So much music. So little space. That’s always my dilemma when summer festival season rolls around. This year is no exception…
For many Londoners, summer is synonymous with TD Sunfest (July 9–12), a free celebration of world music and culture that drew more than 250,000 people to Victoria Park last year. What began on an unseasonably chilly night in 1995 has become one of Canada’s preeminent music festivals, attracting fans from as far away as Detroit and Chicago, says long-time festival communications coordinator, Brian Hannigan. “A whole generation has now grown up with Sunfest,” he notes. “People who get a taste of the Sunfest vibe often become fans for life, even if that loyalty requires a cross-country trek to attend.”
This year’s performance showcase features more than 35 world and jazz artists from as far away as Morocco, Spain, Argentina and Senegal, as well as a diverse line up of food vendors and artisans. Hannigan’s top-three musical picks include the Ukrainian folk-punk quartet DakhaBrakha, the internationally-renowned Afro-Cuban All Stars, and Paulo Flores from Angola. “He is one of the main exponents of Angolan music, and we already have busloads of Angolan expatriates from Toronto who have made a Sunfest date.” www.sunfest.on.ca
Home County Music & Art Festival is another popular summer tradition. Now in its 42nd year, the festival takes place July 17–19 in Victoria Park.
Canadian songstress Sarah Slean headlines Friday evening (with MC astronaut Colonel Chris Hadfield), while The Leahys In Song headline on Saturday. The MainStage schedule also includes performances by Martha Wainwright, Grapes of Wrath, Skydiggers and Garnet Rogers.
Home County artistic director Darin Addison describes Home County as “a Canadian folk/roots festival.” The genre now covers a diverse range of sounds, he says. “This year’s lineup reflects musical diversity from right across Canada with performers from Victoria and Vancouver to Halifax and Charlottetown. Local music is also well represented.”
Home County is equally well-known for its juried craft show, featuring a wide selection of work by Canadian artisans. Admission to the festival is by a suggested donation of $5. www.homecounty.ca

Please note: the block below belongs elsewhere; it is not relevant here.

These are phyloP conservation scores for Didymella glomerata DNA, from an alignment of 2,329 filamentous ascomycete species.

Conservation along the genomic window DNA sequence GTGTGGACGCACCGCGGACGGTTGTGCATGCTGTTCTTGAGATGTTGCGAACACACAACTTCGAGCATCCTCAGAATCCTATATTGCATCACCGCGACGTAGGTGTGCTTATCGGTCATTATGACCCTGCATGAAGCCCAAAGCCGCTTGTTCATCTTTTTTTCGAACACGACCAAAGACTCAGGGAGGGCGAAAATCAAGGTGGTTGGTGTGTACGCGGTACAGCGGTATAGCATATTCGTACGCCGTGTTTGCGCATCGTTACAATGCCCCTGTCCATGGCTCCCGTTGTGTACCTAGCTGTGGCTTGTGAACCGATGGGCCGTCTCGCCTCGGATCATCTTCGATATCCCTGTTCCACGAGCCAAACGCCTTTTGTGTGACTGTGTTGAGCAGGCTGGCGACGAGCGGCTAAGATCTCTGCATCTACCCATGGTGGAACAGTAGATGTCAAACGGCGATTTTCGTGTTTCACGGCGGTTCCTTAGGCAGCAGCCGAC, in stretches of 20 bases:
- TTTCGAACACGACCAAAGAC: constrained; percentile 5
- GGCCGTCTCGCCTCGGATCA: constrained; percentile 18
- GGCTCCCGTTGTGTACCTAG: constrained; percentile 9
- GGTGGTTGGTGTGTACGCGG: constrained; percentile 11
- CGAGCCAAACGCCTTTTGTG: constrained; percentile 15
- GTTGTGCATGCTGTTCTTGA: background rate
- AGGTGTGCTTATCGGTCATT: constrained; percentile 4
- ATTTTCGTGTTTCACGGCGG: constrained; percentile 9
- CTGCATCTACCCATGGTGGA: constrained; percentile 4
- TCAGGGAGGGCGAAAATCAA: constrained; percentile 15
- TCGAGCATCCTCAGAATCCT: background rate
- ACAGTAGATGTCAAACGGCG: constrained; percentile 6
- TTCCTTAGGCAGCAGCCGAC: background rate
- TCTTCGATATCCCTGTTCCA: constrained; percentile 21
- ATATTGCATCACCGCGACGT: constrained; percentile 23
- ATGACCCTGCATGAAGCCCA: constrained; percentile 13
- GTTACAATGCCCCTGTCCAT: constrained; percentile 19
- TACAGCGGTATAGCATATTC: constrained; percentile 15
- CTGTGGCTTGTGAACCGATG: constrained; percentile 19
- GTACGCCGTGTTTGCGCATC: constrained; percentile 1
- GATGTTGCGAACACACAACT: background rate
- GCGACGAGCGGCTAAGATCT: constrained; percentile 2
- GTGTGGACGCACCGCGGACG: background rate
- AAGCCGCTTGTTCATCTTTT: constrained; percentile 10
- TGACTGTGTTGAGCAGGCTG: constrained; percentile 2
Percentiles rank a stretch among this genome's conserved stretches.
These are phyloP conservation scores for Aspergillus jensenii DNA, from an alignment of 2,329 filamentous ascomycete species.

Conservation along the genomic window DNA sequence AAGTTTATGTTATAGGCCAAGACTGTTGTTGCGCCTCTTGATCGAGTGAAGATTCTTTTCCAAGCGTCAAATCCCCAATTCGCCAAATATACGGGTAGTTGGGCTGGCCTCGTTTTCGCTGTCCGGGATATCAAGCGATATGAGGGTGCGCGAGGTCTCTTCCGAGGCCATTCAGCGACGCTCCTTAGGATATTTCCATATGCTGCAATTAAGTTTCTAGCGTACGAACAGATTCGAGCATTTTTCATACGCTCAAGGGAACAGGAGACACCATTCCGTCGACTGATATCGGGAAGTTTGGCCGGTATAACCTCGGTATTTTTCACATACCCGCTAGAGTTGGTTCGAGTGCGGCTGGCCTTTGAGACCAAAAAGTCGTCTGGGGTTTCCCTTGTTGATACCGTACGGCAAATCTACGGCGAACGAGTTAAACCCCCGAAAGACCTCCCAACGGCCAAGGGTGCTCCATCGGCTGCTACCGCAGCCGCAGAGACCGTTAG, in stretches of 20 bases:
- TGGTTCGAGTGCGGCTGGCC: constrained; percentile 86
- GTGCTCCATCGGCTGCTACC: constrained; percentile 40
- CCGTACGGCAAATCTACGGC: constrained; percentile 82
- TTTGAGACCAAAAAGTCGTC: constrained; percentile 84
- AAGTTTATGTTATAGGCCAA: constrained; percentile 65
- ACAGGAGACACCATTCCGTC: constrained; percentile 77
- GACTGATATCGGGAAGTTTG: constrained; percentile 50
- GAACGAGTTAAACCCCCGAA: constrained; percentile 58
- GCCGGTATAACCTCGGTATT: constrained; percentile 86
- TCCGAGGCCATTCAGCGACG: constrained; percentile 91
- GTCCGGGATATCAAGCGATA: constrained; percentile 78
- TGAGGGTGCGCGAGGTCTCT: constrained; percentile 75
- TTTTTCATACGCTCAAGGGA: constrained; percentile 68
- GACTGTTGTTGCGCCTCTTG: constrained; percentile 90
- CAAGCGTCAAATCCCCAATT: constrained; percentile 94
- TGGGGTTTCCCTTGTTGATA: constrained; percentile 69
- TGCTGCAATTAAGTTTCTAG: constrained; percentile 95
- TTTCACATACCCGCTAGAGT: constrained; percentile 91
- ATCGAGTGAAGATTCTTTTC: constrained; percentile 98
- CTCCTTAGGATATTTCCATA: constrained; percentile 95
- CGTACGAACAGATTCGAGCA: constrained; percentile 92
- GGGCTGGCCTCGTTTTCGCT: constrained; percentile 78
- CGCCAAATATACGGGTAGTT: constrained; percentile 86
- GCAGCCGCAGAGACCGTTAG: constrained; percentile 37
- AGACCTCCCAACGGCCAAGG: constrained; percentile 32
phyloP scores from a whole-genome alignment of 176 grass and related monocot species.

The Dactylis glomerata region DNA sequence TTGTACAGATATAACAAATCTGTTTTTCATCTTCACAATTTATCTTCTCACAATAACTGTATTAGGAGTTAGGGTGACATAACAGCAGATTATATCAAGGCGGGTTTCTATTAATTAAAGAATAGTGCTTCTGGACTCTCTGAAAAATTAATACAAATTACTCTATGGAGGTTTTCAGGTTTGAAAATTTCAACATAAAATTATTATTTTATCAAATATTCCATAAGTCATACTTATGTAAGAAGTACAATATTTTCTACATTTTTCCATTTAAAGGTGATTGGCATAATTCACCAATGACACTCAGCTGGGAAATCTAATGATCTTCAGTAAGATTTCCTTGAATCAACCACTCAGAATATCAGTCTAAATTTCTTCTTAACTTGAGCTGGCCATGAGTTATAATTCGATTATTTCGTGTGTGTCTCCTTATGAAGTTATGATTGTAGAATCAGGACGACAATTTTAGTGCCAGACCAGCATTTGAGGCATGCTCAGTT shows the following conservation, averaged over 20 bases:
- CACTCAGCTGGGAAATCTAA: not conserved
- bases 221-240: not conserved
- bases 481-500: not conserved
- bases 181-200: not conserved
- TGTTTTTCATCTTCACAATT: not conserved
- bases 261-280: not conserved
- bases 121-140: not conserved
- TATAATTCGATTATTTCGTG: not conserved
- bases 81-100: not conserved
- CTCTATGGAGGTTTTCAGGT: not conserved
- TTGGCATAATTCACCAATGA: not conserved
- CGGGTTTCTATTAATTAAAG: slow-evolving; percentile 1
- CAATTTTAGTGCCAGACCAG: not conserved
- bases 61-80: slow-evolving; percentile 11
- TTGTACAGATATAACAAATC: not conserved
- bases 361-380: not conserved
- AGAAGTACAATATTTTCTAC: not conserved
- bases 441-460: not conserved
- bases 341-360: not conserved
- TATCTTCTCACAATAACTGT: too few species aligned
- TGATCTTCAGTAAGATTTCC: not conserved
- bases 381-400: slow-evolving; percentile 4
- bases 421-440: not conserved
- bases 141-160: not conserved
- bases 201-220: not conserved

Classical music lovers are not forgotten this summer, with Stratford Summer Music drumming up six-weeks of free and paid musical fun, July 20–August 30.
The festival’s 15th anniversary season brings more than 100 concerts and events to venues in and around Stratford. A brief list of highlights includes a joint concert by the National Youth Orchestra of Canada, Youth Orchestra of the Americas and L’Orchestre Francophonie, the return of renowned Canadian tenor Ben Heppner as the special guest of the Grammy award-winning ensemble, The Blind Boys of Alabama, and a dawn performance of music by Canadian composer R. Murray Schafer on Tom Patterson Island. Also planned are five weeks of free outdoor performances on the floating MusicBarge and a sing-along screening of The Sound of Music. www.stratfordsummermusic.ca
The Bach Music Festival of Canada brings Bach, and beyond, to Exeter and South Huron in mid-July. The celebration of music opens with Spanish pianist Leopoldo Erice performing Bach’s Goldberg Variations (July 13) and continues the following evening when the Barn Dance Historical Society present a foot-stompin’ evening with special guests Canadian country music icon Larry Mercey and 17-year-old singing and yodelling sensation Naomi Bristow.
Reverb Brass put their contemporary spin on Bach (July 15), while the Bach Festival Chamber Choir performs a more traditional program of Canadian choral favourites (July 16). Participants in the festival’s first Youth Arts Program showcase their talents before this year’s festival wraps up with a gala performance of Bach’s St. Matthew’s Passion. www.bachfestival.ca
The Summer Sunset Sounds series returns to Grand Bend’s Main Beach (Sundays, July 5–September 7). This year’s line-up brings everything from opera to the blues to the popular Lake Huron vacation spot, including a return performance in August by up-and-coming Windsor trio The Walkervilles.
“We wanted to encourage people to stretch their weekend, and to bring the locals back to our beach front,” says series organizer Glen Baillie. The free concerts run every Sunday evening, from 7 p.m. until dark.
Last year, the series attracted a good mix of residents and holiday-makers, Baillie says. It was such a success that the local Rotary Club has already drawn up plans to build a permanent stage on the beach for 2016. www.grandbendtourism.com/events-2/summersunsetsounds
And for those of you who love summer musical theatre but can’t leave town, C2 Entertainment’s Colin Stewart and Chris McHarge are bringing the magic here, producing three shows at the London Convention Centre. The Summerstock Theatre performances include Memories of Rock and Roll: The Alan Freed Story (July 15–18), Memories of Johnny and June (July 29–August 1) and Vegas Knights (August 12–15).
“We’ve been selling our shows across North America and Europe for 13 years,” says the London-based Stewart. “Now it’s time to bring our summer theatre to the people here in London.” www.SummerStock-London.ca
Nicole Laidler has been writing about London’s cultural scene for more than a decade. See what else she’s been up to at www.spilledink.ca